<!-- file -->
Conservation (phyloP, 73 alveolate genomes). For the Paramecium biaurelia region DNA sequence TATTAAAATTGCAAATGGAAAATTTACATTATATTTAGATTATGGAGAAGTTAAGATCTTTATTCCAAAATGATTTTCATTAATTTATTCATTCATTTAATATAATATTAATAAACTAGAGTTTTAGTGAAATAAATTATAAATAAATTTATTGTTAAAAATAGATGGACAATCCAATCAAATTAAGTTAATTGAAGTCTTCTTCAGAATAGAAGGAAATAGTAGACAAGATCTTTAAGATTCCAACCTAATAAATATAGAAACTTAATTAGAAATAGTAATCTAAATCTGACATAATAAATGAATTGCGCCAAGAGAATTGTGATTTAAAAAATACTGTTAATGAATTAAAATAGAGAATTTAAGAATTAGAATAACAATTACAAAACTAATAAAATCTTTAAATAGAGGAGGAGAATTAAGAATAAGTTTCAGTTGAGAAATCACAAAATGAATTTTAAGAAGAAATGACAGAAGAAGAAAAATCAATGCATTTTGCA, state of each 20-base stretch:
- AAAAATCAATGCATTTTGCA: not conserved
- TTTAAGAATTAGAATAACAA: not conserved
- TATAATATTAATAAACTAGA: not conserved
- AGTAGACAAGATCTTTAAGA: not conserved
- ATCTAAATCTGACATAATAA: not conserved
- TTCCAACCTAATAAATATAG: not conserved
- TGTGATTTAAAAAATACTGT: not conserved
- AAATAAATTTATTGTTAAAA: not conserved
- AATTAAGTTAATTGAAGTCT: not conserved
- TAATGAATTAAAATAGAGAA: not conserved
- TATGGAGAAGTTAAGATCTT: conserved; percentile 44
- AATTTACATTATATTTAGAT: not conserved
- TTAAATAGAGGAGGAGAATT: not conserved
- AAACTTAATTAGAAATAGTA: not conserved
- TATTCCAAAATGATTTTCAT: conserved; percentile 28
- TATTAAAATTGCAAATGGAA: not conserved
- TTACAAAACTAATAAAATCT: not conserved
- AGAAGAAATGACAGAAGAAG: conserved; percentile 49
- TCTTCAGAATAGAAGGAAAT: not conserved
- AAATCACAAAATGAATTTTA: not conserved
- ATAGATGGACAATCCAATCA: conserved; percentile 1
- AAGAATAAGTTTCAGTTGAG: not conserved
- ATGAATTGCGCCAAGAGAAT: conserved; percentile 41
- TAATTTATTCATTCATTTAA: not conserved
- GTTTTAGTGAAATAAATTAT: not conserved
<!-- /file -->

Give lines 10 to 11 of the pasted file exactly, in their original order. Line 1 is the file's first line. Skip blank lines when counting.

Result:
- AATTAAGTTAATTGAAGTCT: not conserved
- TAATGAATTAAAATAGAGAA: not conserved